More than 60 years ago, prime minister Winston Churchill said: “There is, perhaps, no branch of our vast education system which should attract within its particular sphere the aid and encouragement of the state than adult education.”
“Adult education must not be regarded as a luxury for a few exceptional persons here and there,” it stated. “[It] is a permanent national necessity, an inseparable aspect of citizenship … therefore should be both universal and lifelong … The opportunity for adult education should be spread uniformly and systematically over the whole community.”
This is happening in the United Kingdom. Harbinger for U.S.?
With the current booming economy, there is also a growing “skills gap” as companies search for trained talent to fill the jobs.
Is this an opportunity for lifelong learning programs to re-enter the picture in the U.S.? Industry thinks so. They will be “investing $100 million to expand employee training and educational opportunities to help workers upgrade their skills. Of this investment $5 million will go directly to vocational and trade programs – those typically forgotten in discussions about developing a 21st century workforce.”
Read more in a Fox News story: http://www.foxnews.com/opinion/2018/07/19/must-close-skills-gap-to-secure-our-future.html
So how do you practice lifelong learning while running a business and having a family? It’s not easy, but you need to do it.
Mike Philie shares steps to incorporate learning into your career, family, and life, and why that matters.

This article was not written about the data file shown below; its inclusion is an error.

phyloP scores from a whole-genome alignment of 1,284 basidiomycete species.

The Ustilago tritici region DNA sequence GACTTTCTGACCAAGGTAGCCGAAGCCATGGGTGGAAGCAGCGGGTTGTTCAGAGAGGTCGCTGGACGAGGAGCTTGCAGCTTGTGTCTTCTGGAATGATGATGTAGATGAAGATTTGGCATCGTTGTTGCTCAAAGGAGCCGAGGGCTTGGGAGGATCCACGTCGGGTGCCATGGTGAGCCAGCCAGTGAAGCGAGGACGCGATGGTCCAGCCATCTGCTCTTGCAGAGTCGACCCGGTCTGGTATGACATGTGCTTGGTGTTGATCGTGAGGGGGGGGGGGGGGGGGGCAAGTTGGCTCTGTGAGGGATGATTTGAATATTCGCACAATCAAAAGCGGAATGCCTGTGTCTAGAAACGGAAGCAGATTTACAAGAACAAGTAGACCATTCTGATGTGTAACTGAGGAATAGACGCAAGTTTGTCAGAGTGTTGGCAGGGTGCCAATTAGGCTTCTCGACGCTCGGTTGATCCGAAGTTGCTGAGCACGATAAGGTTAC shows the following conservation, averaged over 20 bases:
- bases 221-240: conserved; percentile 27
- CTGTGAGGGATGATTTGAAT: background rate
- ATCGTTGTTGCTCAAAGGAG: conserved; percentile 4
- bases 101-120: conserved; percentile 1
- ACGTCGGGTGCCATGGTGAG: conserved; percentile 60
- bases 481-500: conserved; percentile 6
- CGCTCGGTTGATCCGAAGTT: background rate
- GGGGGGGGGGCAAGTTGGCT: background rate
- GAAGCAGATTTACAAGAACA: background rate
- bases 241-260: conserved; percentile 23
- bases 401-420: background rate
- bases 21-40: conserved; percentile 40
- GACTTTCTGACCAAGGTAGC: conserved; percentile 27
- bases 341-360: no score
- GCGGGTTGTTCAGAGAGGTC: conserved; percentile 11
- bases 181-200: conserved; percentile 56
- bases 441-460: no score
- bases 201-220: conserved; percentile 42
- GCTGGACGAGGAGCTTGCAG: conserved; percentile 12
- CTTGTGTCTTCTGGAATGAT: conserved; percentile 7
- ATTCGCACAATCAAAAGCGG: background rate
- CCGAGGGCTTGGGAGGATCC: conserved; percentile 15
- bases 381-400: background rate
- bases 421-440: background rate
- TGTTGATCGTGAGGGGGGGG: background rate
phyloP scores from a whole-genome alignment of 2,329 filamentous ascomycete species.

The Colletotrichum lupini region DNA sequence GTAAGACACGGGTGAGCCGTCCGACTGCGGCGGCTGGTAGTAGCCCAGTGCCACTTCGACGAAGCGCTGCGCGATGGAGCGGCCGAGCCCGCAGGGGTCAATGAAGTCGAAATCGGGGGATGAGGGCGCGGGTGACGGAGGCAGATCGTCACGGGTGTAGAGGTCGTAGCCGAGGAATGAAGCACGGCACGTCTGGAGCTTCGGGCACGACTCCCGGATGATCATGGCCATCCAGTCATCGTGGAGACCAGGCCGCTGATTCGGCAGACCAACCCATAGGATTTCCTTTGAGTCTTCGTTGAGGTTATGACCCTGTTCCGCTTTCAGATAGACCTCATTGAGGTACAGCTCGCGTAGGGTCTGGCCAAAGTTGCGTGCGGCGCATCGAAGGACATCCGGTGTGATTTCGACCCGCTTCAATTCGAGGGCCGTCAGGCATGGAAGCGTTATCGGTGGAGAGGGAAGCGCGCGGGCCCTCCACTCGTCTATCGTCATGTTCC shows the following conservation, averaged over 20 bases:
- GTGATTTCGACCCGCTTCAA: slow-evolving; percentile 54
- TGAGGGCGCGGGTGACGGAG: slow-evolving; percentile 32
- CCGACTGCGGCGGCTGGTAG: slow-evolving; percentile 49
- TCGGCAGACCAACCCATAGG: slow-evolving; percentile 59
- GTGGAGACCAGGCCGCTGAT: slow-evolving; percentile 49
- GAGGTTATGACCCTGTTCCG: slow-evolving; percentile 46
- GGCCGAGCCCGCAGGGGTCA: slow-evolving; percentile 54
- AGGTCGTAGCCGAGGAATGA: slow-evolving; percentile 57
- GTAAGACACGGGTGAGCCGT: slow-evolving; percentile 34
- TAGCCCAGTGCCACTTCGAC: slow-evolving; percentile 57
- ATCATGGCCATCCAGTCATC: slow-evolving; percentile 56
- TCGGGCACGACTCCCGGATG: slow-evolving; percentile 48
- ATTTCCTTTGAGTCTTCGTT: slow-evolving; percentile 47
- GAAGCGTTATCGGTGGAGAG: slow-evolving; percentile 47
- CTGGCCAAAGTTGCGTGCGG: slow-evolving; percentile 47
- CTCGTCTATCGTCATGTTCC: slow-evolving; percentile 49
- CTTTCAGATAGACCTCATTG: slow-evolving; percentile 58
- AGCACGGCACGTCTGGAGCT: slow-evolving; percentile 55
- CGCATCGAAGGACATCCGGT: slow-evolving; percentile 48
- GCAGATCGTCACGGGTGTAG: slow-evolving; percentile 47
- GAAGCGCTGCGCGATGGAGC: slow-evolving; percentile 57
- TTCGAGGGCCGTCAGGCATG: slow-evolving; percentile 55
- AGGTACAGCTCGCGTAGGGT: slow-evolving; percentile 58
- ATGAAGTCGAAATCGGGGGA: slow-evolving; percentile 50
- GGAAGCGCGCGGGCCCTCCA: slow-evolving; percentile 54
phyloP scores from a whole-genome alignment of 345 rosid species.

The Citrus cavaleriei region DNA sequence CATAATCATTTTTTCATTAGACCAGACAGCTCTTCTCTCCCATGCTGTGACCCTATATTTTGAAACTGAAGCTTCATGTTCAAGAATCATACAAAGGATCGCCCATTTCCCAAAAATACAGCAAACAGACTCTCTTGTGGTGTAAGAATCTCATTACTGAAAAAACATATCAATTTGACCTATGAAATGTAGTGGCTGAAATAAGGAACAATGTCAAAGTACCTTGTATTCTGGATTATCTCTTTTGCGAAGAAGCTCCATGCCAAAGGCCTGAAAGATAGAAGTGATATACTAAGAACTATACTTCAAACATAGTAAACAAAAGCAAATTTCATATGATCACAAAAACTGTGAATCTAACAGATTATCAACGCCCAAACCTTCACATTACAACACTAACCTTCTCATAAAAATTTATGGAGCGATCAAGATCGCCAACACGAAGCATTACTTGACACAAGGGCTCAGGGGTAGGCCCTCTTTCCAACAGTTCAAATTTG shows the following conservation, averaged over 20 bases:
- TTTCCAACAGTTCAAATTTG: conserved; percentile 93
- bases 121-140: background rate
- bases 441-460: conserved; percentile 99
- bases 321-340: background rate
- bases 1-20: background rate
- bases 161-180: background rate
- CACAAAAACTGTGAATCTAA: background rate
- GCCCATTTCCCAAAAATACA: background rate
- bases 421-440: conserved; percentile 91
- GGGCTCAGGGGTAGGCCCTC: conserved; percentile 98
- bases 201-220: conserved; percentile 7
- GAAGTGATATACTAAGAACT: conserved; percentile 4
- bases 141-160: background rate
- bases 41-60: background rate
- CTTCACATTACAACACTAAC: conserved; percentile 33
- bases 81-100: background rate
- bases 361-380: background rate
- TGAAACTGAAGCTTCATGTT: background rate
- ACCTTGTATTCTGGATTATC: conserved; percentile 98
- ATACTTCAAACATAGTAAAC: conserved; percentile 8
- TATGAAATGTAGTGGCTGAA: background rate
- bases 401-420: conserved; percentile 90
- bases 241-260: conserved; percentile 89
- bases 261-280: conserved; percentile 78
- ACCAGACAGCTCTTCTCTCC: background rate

A Case for Lifelong Learning: We Know What We Know
Since its inception, many have argued to get rid of the U.S. Department of Education. In Texas, m
Many community educators remember when Adult Ed was pulled between the Texas Education Agency and Workforce Development. The same battle is happening at the federal level, with the announcement last week proposing to merge the Department of Education with the Department of Labor.
Where does Lifelong Learning belong?
This article in Education Week explores the question: http://blogs.edweek.org/edweek/edtechresearcher/2018/06/the_purpose_of_education_workforce_development_or_lifelong_learning.html
A Bridgetown area woman who waited more than 80 years to receive her high school diploma had her ‘bucket list’ wish granted June 28 at the Bridgetown Regional Community School – to a standing ovation.
Walking with a cane, and helped to the stage by her grandson, Hazel Johnson received her honourary school-leaving certificate to roaring applause from her 58 fellow graduates and the folks in a standing-room-only gymnasium.
Read full story here: http://www.digbycourier.ca/living/99-year-old-graduate-annapolis-valley-woman-still-learning-after-she-was-denied-education-over-the-price-of-books-in-the-1930s-222629/